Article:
According to police records, an unidentified Champaign woman called 911 in the early hours of March 16th, asking for officers to be dispatched to her residence. The woman said she and her boyfriend had just broken up, and she wanted police to be present while they gave each other's keys back, just to be safe.
In the dashcam video of a police officer who arrived later than Rush and his colleague, a police car blocks the view of the altercation with the boyfriend, Benjamin Mann. But Mann can be heard wailing, while the girlfriend is yelling, “Stop hitting him! Stop hitting him! He’s not doing anything!”
Mann’s wailing continues, as do the pleas from the girlfriend: “He’s just one man, he’s just one man. Please stop!”
After a period of time, the dashcam video shows Rush and a second police officer leading Mann away.
Mann’s official complaint letter alleges Officer Rush pinned him on the ground, pepper sprayed him and hit him repeatedly in the abdomen.
The unnamed girlfriend’s official complaint letter details what she calls unnecessary use of force by Rush and his colleague.
But Officer Rush's account is different. Rush says he had to detain Mann because right from the start, Mann refused to remove his hand from his pocket. Officer Rush says that led him to believe Mann had an object in there.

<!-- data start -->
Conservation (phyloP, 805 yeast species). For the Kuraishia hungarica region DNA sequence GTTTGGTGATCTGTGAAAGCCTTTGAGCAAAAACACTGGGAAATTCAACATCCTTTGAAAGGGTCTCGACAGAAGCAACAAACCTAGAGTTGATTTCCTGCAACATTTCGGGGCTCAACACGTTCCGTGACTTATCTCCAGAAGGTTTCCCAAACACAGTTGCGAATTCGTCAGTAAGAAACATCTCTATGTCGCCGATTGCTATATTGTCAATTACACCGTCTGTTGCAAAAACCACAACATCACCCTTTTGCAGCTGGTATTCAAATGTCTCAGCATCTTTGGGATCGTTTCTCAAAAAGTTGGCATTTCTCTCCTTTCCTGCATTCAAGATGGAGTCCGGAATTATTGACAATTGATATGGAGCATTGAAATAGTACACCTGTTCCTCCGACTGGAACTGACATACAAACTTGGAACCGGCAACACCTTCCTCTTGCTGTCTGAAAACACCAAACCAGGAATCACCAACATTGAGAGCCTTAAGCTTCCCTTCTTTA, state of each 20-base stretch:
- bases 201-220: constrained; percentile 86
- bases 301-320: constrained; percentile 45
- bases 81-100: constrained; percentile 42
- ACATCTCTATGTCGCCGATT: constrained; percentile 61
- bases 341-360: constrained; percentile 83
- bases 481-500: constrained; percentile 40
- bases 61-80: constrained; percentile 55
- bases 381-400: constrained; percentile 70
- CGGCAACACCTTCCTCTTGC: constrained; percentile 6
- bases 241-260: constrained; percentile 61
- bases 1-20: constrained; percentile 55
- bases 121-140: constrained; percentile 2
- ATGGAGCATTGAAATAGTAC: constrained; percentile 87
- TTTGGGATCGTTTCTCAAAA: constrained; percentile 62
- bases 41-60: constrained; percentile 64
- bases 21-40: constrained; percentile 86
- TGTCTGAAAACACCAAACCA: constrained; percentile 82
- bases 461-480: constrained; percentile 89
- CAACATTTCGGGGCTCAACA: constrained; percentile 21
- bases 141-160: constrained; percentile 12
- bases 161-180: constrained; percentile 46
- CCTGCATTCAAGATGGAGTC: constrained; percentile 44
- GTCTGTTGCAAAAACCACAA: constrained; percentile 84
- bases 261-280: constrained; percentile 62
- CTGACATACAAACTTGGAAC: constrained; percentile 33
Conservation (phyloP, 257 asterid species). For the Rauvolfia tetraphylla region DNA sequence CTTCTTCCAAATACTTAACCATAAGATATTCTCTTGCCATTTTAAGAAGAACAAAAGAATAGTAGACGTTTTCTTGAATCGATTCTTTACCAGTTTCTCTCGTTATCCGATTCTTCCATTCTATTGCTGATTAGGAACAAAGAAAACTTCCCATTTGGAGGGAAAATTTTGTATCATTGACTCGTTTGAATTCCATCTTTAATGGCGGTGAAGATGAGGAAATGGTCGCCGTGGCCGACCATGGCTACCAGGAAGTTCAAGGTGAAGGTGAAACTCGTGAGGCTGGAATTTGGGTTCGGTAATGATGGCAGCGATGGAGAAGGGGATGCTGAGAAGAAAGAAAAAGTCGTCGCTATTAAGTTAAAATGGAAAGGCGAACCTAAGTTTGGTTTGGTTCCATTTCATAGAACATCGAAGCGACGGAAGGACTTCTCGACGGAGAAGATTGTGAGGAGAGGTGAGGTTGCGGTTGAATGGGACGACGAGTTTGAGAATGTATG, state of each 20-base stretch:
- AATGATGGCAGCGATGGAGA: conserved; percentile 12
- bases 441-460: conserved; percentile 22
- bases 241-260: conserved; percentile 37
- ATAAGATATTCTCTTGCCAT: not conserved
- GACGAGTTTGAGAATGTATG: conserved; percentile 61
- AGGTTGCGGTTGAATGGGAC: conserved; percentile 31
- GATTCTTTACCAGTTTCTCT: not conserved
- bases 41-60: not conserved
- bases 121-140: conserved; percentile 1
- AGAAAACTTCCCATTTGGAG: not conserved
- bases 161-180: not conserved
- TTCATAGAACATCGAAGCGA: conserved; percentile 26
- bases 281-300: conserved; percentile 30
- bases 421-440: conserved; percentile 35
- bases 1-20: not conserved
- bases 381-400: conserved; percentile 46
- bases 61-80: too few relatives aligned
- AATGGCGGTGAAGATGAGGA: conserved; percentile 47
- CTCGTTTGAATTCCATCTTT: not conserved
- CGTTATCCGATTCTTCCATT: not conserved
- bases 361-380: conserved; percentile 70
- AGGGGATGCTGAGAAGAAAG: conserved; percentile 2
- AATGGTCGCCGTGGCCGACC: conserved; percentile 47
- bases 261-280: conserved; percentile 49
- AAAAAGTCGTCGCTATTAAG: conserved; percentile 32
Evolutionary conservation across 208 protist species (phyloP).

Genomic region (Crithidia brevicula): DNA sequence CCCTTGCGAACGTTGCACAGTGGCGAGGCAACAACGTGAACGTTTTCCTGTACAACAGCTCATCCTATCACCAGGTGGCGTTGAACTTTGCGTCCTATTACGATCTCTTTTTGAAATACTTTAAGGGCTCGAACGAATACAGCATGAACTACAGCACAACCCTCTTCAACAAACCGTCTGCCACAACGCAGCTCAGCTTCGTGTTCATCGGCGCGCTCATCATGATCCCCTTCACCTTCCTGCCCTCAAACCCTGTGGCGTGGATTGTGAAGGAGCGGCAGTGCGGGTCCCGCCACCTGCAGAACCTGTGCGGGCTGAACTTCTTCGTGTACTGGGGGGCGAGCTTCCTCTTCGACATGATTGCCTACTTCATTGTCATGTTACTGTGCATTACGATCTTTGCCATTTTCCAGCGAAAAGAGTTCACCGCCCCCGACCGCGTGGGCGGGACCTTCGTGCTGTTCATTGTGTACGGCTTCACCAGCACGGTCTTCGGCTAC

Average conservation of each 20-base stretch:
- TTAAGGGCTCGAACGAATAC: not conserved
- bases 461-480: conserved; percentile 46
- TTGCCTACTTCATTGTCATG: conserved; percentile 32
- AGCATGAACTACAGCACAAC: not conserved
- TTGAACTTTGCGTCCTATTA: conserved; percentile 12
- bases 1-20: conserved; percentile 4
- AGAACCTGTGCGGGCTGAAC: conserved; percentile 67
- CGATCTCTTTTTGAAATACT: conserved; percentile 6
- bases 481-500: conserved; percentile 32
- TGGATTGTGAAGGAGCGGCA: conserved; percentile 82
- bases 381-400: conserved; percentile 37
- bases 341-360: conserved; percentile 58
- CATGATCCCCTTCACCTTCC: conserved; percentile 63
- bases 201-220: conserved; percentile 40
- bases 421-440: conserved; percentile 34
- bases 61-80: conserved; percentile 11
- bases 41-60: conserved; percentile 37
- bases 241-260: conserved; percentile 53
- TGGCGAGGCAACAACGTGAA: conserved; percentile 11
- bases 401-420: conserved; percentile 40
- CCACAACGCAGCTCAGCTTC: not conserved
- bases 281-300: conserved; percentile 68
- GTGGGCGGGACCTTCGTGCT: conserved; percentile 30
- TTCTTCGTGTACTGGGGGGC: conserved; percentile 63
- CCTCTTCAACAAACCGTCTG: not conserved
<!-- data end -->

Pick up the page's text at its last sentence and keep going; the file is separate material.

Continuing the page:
Rush says Mann also fought back; it took four minutes to get Mann into handcuffs.
Two months later, Officer Rush's actions that night were officially declared justified by police internal investigators, and the complaints of Mann and his girlfriend unfounded.
But in another two months, Officer Rush would be fired.
The three incidents cited in Rush's termination case were two uses of force, and one instance of missing paperwork.
Rush had apparently neglected to file a ticket a few days before the Mann incident in March, 2014.
Then, in April, 2014, Rush used excessive force to get control of a woman he was attempting to detain. Police records show Rush pushed her unnecessarily and used his knees to force her into a squad car.